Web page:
Susceptibility of apple cultivars to apple scab and powdery mildew in Victoria, Australia
W. S. Washington, O. N. Villalta, J. Ingram and D. Bardon
Australian Journal of Experimental Agriculture
38(6) 625 - 629
AbstractSummary. Twenty apple cultivars were assessed over 3 seasons for their susceptibility to natural infection with scab (caused by Venturia inaequalis) and powdery mildew (caused by Podosphaera leucotricha). It was evident that a number of important commercial cultivars are highly susceptible to leaf scab (average incidence of leaf scab: Pink Lady, 40.2% of leaves; Lady William, 37.1%; Braeburn, 20.0%; and New Jonagold, 18.7%) and powdery mildew (average incidence of leaf mildew: New Jonagold, 23.0%; Pink Lady, 17.8%). There was a high level of resistance to leaf scab in the cultivars Florina-Quérina, Redfree and Jonafree (all less than 1% incidence on leaves) and to powdery mildew in the cultivar Earlidel (no infection observed). The cultivars Jonathan, Bonza and Red Elstar showed a useful level of resistance to scab (average incidence of leaf scab between 1.6 and 3.2%), while the cultivars Red Fuji, HiEarly and Redfree all showed some resistance to powdery mildew (average incidence of mildew between 2.6 and 5.9%). Observations made on the low and variable numbers of fruit produced by some trees in their third year after planting showed that Pink Lady and Lady William were highly susceptible to fruit scab (67.6 or 57.6% scabbed fruit respectively). Twig infection by scab was also observed on shoots of the current season’s growth of Pink Lady.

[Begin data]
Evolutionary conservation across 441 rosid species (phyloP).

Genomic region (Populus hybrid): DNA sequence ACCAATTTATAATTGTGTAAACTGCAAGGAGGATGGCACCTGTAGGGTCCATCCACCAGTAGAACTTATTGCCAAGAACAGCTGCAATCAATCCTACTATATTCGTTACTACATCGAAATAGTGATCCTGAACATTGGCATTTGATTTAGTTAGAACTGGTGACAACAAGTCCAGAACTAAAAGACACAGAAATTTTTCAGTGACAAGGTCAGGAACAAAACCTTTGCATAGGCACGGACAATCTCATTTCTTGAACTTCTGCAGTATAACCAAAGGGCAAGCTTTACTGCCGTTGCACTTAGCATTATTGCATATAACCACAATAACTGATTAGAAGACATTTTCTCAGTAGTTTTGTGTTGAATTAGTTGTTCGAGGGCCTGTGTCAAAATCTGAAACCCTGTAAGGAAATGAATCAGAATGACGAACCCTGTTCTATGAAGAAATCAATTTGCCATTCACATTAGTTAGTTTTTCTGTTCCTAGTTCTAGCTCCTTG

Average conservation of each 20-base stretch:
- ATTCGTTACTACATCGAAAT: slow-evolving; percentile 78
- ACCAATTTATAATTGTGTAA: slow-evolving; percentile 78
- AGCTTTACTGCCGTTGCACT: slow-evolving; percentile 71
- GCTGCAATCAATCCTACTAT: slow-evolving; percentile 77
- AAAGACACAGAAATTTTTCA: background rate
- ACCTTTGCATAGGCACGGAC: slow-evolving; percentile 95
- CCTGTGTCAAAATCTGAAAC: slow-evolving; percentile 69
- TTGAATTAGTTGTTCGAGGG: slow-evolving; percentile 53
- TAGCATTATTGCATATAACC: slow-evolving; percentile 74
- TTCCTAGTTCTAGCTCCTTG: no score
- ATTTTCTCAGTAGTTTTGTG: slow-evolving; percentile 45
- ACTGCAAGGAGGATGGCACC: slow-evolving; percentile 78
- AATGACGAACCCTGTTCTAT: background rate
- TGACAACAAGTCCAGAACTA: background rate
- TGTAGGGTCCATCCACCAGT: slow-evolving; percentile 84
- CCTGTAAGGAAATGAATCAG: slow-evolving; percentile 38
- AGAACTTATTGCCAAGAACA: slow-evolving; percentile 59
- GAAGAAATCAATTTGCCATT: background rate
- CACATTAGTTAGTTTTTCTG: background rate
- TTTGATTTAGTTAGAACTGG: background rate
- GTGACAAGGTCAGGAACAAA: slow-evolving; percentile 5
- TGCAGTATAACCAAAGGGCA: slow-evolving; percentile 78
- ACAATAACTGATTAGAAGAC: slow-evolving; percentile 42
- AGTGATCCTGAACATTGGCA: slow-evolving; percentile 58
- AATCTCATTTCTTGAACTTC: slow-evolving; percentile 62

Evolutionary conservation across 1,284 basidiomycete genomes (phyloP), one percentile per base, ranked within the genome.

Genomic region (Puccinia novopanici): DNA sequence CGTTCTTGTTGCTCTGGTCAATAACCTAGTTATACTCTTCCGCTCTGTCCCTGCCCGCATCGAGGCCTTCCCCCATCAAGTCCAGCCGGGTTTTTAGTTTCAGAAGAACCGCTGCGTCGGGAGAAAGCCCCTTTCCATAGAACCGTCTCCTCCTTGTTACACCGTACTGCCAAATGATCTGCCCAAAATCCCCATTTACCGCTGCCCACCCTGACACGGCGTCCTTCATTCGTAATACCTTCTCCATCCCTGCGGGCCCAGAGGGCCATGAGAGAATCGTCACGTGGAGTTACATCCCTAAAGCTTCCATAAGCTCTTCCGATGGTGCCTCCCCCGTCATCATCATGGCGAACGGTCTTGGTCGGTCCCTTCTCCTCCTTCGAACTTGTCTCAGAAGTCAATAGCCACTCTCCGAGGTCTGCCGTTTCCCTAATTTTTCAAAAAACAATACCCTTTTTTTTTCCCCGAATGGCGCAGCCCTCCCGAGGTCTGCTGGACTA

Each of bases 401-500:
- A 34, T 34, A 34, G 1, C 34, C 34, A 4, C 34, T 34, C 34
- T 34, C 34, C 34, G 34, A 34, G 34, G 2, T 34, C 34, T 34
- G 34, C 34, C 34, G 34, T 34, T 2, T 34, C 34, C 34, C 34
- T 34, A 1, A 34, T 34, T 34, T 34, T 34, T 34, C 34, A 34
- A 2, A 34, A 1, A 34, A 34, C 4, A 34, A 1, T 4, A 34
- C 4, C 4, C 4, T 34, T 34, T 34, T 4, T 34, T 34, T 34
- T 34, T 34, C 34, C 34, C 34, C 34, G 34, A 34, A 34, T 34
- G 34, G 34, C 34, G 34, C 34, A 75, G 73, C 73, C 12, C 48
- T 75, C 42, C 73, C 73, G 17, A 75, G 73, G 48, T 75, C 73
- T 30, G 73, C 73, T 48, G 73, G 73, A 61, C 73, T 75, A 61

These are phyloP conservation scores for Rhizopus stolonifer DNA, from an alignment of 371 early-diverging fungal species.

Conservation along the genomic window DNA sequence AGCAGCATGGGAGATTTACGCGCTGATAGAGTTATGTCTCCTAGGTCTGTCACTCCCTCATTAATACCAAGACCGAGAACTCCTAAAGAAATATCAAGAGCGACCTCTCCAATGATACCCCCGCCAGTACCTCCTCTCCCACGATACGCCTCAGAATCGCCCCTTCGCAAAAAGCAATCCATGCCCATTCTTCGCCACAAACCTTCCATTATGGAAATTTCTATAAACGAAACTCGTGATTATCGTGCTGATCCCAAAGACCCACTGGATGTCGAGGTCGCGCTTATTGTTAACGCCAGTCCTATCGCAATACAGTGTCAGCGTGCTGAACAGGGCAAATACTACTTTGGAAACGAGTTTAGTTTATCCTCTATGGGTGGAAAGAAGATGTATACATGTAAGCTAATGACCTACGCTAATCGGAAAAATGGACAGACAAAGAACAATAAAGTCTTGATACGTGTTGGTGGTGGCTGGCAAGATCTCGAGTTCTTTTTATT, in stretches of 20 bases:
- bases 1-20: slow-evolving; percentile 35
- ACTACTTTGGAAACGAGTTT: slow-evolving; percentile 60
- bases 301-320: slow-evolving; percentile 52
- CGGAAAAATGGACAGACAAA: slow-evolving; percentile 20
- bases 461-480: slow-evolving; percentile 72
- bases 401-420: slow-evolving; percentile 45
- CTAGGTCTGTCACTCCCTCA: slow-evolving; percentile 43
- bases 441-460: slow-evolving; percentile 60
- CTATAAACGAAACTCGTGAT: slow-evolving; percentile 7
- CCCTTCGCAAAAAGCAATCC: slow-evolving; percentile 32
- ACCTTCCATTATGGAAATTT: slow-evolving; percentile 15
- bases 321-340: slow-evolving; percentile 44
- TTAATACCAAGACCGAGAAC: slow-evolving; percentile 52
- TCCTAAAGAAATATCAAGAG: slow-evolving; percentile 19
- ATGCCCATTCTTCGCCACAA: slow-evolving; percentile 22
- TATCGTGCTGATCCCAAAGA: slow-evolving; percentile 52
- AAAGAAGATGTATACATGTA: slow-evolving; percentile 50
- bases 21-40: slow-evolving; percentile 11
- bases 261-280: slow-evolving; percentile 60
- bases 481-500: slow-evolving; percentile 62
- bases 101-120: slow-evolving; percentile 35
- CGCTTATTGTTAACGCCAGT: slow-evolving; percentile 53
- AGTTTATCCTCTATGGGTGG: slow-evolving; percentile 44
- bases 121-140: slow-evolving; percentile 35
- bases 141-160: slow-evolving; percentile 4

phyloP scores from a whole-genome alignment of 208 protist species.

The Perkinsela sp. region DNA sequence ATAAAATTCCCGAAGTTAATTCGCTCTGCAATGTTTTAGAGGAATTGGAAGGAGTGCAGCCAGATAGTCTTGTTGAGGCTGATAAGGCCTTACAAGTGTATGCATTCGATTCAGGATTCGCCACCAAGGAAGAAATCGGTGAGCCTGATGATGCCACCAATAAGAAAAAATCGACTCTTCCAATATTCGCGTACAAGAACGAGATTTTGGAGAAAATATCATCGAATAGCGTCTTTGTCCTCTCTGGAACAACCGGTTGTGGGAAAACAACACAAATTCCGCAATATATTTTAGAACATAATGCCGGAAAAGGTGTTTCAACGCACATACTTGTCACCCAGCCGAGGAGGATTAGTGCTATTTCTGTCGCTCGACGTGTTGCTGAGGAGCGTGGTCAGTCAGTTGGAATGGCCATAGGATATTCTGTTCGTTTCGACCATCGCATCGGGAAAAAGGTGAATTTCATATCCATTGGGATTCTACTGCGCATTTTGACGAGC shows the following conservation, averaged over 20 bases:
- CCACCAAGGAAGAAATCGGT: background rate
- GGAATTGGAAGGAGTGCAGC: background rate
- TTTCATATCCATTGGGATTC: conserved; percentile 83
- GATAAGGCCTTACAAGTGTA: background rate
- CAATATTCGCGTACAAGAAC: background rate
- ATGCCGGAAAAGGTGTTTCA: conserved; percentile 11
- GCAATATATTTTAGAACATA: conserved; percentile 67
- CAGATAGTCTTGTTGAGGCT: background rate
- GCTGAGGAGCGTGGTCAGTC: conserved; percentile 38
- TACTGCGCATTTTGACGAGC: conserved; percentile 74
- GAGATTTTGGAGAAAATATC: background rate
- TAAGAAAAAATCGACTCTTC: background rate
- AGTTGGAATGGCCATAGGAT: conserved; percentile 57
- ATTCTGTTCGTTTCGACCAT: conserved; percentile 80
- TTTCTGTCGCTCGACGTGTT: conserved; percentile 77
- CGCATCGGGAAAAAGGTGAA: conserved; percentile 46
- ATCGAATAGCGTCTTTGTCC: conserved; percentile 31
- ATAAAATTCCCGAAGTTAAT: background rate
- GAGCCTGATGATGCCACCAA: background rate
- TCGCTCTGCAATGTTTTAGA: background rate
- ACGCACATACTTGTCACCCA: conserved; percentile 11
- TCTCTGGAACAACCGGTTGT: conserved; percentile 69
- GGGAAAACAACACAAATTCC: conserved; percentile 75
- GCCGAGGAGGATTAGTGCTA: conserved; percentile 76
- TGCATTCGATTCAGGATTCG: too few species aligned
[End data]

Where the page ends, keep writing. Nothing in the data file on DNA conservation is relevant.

© CSIRO 1998